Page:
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Deciphering Blockchain and Our Future

June 28, 2017 -  Amit Bajaj Associate Director


We undertake a number of contracts & transactions on a daily basis; across regions, countries, industries; as individuals, as small business owners and of course as large corporates. During these transactions, a lot of documents and contracts are created and need to be stored, verified and maintained. We rely on intermediaries and ‘trust’ keepers to see our transaction through safely, seamlessly and without disruption.
Think of the last time you moved money between countries, or paid your supplier in a different country; you had to go through a process of identification and verification at your local bank, there were intermediate banks / clearing houses which assimilated, verified and passed on your information and value (Important!!) before finally, it reached the other end. Often times the ‘trust’ and value you pass on cannot be verified and then your bank calls you up to sort that out and then proceed.
The reality is that all of us have aligned ourselves to these processes, or delays, as part of our life. In fact, we are used to saying – that’s the way it works, and will in the future.
Or will it?
In Dec 1974, Vint Cerf and Robert Kahn designed the foundation of our Internet –TCP/IP. Initially, TCP/IP allowed us to connect and send emails, and then it transformed into a wonderful, organic way of communication through a computer at both ends. Today, this has ingrained itself in our daily lives.
And this is what Blockchain, I believe will do. While of course, the final state of the Blockchain revolution is many years away, the process has started. It is important to understand that Blockchain in itself is not disruptive. Blockchain, as I have learned to appreciate, is a foundational technology and will end up creating new foundations for global, economic and social structures. The world will be perceived differently – Pre Blockchain and Post Blockchain perhaps!!!
Blockchain and Core Building Blocks
Blockchain, simply put, is an open, distributed ledger that can record transactions between two parties efficiently and in a verifiable and permanent way. The ledger itself can also be programmed to trigger transactions automatically.
Blockchain, while an innovation, is not a NEW technology – it’s a coming together of three technologies

  • Distributed, Peer to Peer Network with a shared ledger
  • Private Key Cryptography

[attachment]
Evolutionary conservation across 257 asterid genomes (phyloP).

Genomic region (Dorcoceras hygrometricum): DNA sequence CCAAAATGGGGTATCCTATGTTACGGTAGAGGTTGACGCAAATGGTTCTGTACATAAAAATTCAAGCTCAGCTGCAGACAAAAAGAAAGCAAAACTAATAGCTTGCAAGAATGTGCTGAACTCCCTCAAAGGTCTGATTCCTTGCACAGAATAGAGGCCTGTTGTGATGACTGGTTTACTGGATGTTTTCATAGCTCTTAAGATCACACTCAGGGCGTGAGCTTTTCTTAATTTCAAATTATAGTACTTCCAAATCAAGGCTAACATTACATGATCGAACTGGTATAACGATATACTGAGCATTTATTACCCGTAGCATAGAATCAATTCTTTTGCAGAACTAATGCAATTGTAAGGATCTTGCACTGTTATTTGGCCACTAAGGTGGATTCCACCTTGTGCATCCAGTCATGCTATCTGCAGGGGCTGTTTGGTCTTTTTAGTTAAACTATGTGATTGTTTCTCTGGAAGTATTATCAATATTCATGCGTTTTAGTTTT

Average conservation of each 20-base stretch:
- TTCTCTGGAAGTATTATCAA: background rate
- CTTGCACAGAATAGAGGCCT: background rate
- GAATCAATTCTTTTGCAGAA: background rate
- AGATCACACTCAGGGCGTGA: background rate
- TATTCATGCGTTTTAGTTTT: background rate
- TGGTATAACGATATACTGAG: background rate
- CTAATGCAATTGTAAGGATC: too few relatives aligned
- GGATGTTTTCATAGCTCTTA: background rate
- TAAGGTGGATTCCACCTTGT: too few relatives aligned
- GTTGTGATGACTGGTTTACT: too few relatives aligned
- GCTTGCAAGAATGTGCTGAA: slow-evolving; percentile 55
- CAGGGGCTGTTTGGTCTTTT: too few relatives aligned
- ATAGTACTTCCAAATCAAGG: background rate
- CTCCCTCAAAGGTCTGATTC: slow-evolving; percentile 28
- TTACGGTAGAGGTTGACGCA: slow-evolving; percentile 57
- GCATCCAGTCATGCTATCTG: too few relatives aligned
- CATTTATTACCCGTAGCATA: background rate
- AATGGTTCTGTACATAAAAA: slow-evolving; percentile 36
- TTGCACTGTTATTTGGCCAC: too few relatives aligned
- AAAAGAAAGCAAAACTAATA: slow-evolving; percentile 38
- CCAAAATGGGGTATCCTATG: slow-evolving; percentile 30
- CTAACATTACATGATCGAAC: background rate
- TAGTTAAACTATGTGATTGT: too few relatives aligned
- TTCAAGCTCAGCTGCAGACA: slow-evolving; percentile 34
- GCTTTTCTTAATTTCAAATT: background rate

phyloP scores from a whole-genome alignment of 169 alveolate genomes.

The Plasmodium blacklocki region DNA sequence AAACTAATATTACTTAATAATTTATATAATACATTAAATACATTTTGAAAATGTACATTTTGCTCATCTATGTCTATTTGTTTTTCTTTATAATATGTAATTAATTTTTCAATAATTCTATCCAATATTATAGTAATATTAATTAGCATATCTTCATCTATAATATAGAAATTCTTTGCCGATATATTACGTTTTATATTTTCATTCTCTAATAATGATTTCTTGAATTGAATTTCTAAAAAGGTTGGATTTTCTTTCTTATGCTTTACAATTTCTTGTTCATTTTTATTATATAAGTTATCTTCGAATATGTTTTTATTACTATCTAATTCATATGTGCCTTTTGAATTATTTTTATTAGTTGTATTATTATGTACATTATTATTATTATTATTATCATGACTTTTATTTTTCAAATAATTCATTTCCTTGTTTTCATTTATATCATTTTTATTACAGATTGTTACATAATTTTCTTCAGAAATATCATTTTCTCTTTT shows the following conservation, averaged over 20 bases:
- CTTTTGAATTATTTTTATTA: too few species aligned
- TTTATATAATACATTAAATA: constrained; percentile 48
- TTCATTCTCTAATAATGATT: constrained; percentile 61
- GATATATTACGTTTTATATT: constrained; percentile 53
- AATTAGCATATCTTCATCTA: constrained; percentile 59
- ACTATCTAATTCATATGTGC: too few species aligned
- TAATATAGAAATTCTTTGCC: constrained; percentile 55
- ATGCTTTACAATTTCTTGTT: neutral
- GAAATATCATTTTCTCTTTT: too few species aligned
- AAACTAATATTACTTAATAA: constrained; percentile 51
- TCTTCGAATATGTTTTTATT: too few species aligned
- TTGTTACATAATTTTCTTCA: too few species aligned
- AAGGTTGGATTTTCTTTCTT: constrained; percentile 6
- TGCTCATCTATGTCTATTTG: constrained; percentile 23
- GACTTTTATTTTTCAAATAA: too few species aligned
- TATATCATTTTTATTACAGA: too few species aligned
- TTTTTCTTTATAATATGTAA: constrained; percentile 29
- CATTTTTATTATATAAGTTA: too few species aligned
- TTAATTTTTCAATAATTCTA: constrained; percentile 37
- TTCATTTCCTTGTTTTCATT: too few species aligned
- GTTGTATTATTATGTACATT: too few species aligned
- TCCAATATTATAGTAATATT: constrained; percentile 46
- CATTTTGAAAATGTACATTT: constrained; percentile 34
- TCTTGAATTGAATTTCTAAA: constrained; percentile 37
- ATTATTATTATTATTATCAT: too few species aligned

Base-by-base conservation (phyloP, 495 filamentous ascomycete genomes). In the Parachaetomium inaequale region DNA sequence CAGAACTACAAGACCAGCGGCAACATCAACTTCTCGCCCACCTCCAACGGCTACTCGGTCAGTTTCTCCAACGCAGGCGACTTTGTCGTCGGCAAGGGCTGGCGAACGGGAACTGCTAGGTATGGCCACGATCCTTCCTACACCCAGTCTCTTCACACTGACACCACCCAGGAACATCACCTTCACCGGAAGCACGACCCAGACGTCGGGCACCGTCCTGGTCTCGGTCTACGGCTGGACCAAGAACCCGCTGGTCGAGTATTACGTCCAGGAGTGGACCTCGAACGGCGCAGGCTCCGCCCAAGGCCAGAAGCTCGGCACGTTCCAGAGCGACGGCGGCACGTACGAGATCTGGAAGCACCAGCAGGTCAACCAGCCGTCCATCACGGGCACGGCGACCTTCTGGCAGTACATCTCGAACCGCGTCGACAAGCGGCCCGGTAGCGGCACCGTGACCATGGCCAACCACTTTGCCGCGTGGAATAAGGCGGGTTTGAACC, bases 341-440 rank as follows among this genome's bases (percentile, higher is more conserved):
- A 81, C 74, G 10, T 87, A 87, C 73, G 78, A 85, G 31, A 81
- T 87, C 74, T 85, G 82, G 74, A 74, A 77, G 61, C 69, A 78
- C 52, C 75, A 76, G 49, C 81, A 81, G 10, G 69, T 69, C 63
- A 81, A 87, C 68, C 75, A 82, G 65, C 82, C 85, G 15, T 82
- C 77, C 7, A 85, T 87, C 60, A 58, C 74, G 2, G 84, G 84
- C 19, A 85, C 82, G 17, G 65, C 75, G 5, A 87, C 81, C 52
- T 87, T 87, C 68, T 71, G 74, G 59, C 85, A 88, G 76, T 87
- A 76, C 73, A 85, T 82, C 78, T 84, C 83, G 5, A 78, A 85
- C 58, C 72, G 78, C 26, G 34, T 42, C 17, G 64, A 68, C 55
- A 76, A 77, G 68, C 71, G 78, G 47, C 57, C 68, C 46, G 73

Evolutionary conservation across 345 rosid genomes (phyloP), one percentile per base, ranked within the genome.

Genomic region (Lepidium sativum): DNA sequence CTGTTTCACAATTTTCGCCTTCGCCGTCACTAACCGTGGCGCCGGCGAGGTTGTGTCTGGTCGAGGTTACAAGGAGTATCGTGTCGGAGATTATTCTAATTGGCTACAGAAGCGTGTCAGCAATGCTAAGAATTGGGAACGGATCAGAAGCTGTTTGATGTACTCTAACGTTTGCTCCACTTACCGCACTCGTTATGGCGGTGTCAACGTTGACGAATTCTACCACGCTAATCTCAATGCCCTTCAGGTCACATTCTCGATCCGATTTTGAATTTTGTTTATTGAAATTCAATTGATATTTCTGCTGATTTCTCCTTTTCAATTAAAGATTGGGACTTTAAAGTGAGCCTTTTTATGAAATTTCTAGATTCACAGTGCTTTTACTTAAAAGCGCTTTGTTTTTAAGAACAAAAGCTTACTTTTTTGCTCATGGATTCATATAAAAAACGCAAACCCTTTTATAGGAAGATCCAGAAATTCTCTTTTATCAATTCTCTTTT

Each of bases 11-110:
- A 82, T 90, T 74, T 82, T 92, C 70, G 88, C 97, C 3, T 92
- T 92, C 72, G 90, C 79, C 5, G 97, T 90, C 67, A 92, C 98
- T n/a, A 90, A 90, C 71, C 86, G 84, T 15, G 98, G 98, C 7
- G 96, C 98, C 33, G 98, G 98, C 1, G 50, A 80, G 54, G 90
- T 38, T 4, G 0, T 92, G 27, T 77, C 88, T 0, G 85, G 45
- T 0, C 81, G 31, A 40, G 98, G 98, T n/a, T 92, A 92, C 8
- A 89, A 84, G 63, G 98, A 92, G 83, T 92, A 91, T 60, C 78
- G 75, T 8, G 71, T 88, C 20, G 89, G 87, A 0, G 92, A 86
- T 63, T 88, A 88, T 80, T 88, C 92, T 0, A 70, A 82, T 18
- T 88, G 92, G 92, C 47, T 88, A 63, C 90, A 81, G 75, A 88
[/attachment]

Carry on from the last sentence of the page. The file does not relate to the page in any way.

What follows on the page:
• Incentivization Protocol – an incentive to service the network’s transactions, record-keeping and security.

Private Key Cryptography
This component of Blockchain serves to establish one of the key Blockchain concepts – SECURE DIGITAL IDENTITY. Identity is based on a possession of a combination of a public and a private key. The combination of these keys forms a very useful digital signature.
Distributed Network
When a node (A) initiates a transaction with another node (B) in the Blockchain, by the very nature of the protocol, a new block is added to the record (Ledger). Since this ledger is shared by all the nodes in the blockchain, the next step is for these nodes to start validating the transaction to verify if indeed A has the funds for e.g. to transfer to B. Validating the transaction involves going back to the 1st transaction (block) in the chain and accounting for every transaction in the chain, before arriving at a confirmation on the transaction’s genuineness. Once a majority of the nodes verify this new transaction and confirm, it’s then that the new transaction is added to the system of records (a new Block is confirmed and added to the chain).
The integrity of the blockchain requires many participants to be constituting the peer to peer distributed network (and consequentially the very high-power consumption). One of the cleverest parts of the BTC blockchain is its incentive for participating in the expensive consensus-building process. Every time a new block is accepted, the system randomly rewards one participant with a reward or token. In a Bitcoin Blockchain, this is how new Bitcoins are created or “mined”.

 Amit Bajaj

Associate Director

Amit Bajaj has worked for 20 years in IT solutions & sales for the financial services industry.

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